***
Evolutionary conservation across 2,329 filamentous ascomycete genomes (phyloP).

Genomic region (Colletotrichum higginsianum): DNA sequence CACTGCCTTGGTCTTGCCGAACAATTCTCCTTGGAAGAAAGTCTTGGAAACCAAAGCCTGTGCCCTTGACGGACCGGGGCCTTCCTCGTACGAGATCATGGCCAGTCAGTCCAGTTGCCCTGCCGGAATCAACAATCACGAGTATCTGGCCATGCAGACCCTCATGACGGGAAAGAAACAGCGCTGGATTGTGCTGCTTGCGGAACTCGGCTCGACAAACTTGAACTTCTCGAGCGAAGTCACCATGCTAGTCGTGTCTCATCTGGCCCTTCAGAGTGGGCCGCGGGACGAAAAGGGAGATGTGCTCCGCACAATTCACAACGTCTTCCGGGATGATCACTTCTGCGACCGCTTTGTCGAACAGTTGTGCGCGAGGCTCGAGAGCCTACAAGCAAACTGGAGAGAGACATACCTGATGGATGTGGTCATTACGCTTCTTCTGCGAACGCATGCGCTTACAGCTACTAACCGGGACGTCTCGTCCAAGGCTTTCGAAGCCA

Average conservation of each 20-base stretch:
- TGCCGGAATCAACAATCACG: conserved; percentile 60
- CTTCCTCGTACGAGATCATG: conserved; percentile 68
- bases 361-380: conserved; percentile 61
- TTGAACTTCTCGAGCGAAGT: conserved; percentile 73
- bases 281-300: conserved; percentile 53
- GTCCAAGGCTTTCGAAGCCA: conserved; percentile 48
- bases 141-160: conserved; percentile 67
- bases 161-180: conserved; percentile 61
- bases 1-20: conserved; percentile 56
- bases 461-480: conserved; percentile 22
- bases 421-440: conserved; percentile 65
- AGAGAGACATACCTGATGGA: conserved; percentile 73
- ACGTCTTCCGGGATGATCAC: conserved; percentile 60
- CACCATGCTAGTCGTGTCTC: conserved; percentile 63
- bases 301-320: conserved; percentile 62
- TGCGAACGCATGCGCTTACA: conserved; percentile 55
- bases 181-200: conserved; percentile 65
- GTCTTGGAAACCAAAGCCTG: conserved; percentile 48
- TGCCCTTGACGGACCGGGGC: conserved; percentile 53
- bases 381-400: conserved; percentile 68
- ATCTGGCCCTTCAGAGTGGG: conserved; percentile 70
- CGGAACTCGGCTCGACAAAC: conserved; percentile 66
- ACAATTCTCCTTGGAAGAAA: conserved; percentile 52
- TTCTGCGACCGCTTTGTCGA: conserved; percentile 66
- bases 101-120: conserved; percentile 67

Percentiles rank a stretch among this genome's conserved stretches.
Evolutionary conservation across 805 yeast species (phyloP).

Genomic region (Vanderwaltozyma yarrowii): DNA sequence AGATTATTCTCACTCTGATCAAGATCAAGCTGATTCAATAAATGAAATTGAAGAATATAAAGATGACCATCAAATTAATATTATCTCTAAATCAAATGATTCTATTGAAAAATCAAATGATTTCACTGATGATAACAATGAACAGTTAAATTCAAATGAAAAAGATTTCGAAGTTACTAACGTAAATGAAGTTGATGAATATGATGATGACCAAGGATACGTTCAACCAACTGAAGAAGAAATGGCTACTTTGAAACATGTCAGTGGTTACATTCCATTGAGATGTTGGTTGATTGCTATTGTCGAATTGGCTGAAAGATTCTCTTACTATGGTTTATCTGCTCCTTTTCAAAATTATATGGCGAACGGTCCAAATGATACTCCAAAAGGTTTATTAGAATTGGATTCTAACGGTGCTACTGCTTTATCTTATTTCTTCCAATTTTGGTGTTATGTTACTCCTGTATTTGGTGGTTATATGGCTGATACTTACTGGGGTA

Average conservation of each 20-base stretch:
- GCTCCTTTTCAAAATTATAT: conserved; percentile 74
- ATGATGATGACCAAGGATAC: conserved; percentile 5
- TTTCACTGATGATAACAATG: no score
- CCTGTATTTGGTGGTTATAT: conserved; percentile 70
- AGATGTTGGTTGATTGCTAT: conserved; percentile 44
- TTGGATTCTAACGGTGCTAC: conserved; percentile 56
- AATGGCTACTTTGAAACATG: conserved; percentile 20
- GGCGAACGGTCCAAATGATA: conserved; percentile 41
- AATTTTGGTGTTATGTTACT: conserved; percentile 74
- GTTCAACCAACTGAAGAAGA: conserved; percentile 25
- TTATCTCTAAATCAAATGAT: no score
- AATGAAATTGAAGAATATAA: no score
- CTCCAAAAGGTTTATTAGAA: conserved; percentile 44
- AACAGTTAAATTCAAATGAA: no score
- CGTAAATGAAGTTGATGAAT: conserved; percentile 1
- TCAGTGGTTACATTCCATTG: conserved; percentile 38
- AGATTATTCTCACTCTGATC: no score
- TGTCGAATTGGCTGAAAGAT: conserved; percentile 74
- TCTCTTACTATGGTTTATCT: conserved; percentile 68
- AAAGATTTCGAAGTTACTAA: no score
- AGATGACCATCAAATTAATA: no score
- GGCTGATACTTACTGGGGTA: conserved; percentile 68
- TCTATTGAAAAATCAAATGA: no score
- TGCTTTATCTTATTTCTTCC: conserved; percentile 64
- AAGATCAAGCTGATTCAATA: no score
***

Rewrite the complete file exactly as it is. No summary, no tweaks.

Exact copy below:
Evolutionary conservation across 2,329 filamentous ascomycete genomes (phyloP).

Genomic region (Colletotrichum higginsianum): DNA sequence CACTGCCTTGGTCTTGCCGAACAATTCTCCTTGGAAGAAAGTCTTGGAAACCAAAGCCTGTGCCCTTGACGGACCGGGGCCTTCCTCGTACGAGATCATGGCCAGTCAGTCCAGTTGCCCTGCCGGAATCAACAATCACGAGTATCTGGCCATGCAGACCCTCATGACGGGAAAGAAACAGCGCTGGATTGTGCTGCTTGCGGAACTCGGCTCGACAAACTTGAACTTCTCGAGCGAAGTCACCATGCTAGTCGTGTCTCATCTGGCCCTTCAGAGTGGGCCGCGGGACGAAAAGGGAGATGTGCTCCGCACAATTCACAACGTCTTCCGGGATGATCACTTCTGCGACCGCTTTGTCGAACAGTTGTGCGCGAGGCTCGAGAGCCTACAAGCAAACTGGAGAGAGACATACCTGATGGATGTGGTCATTACGCTTCTTCTGCGAACGCATGCGCTTACAGCTACTAACCGGGACGTCTCGTCCAAGGCTTTCGAAGCCA

Average conservation of each 20-base stretch:
- TGCCGGAATCAACAATCACG: conserved; percentile 60
- CTTCCTCGTACGAGATCATG: conserved; percentile 68
- bases 361-380: conserved; percentile 61
- TTGAACTTCTCGAGCGAAGT: conserved; percentile 73
- bases 281-300: conserved; percentile 53
- GTCCAAGGCTTTCGAAGCCA: conserved; percentile 48
- bases 141-160: conserved; percentile 67
- bases 161-180: conserved; percentile 61
- bases 1-20: conserved; percentile 56
- bases 461-480: conserved; percentile 22
- bases 421-440: conserved; percentile 65
- AGAGAGACATACCTGATGGA: conserved; percentile 73
- ACGTCTTCCGGGATGATCAC: conserved; percentile 60
- CACCATGCTAGTCGTGTCTC: conserved; percentile 63
- bases 301-320: conserved; percentile 62
- TGCGAACGCATGCGCTTACA: conserved; percentile 55
- bases 181-200: conserved; percentile 65
- GTCTTGGAAACCAAAGCCTG: conserved; percentile 48
- TGCCCTTGACGGACCGGGGC: conserved; percentile 53
- bases 381-400: conserved; percentile 68
- ATCTGGCCCTTCAGAGTGGG: conserved; percentile 70
- CGGAACTCGGCTCGACAAAC: conserved; percentile 66
- ACAATTCTCCTTGGAAGAAA: conserved; percentile 52
- TTCTGCGACCGCTTTGTCGA: conserved; percentile 66
- bases 101-120: conserved; percentile 67

Percentiles rank a stretch among this genome's conserved stretches.
Evolutionary conservation across 805 yeast species (phyloP).

Genomic region (Vanderwaltozyma yarrowii): DNA sequence AGATTATTCTCACTCTGATCAAGATCAAGCTGATTCAATAAATGAAATTGAAGAATATAAAGATGACCATCAAATTAATATTATCTCTAAATCAAATGATTCTATTGAAAAATCAAATGATTTCACTGATGATAACAATGAACAGTTAAATTCAAATGAAAAAGATTTCGAAGTTACTAACGTAAATGAAGTTGATGAATATGATGATGACCAAGGATACGTTCAACCAACTGAAGAAGAAATGGCTACTTTGAAACATGTCAGTGGTTACATTCCATTGAGATGTTGGTTGATTGCTATTGTCGAATTGGCTGAAAGATTCTCTTACTATGGTTTATCTGCTCCTTTTCAAAATTATATGGCGAACGGTCCAAATGATACTCCAAAAGGTTTATTAGAATTGGATTCTAACGGTGCTACTGCTTTATCTTATTTCTTCCAATTTTGGTGTTATGTTACTCCTGTATTTGGTGGTTATATGGCTGATACTTACTGGGGTA

Average conservation of each 20-base stretch:
- GCTCCTTTTCAAAATTATAT: conserved; percentile 74
- ATGATGATGACCAAGGATAC: conserved; percentile 5
- TTTCACTGATGATAACAATG: no score
- CCTGTATTTGGTGGTTATAT: conserved; percentile 70
- AGATGTTGGTTGATTGCTAT: conserved; percentile 44
- TTGGATTCTAACGGTGCTAC: conserved; percentile 56
- AATGGCTACTTTGAAACATG: conserved; percentile 20
- GGCGAACGGTCCAAATGATA: conserved; percentile 41
- AATTTTGGTGTTATGTTACT: conserved; percentile 74
- GTTCAACCAACTGAAGAAGA: conserved; percentile 25
- TTATCTCTAAATCAAATGAT: no score
- AATGAAATTGAAGAATATAA: no score
- CTCCAAAAGGTTTATTAGAA: conserved; percentile 44
- AACAGTTAAATTCAAATGAA: no score
- CGTAAATGAAGTTGATGAAT: conserved; percentile 1
- TCAGTGGTTACATTCCATTG: conserved; percentile 38
- AGATTATTCTCACTCTGATC: no score
- TGTCGAATTGGCTGAAAGAT: conserved; percentile 74
- TCTCTTACTATGGTTTATCT: conserved; percentile 68
- AAAGATTTCGAAGTTACTAA: no score
- AGATGACCATCAAATTAATA: no score
- GGCTGATACTTACTGGGGTA: conserved; percentile 68
- TCTATTGAAAAATCAAATGA: no score
- TGCTTTATCTTATTTCTTCC: conserved; percentile 64
- AAGATCAAGCTGATTCAATA: no score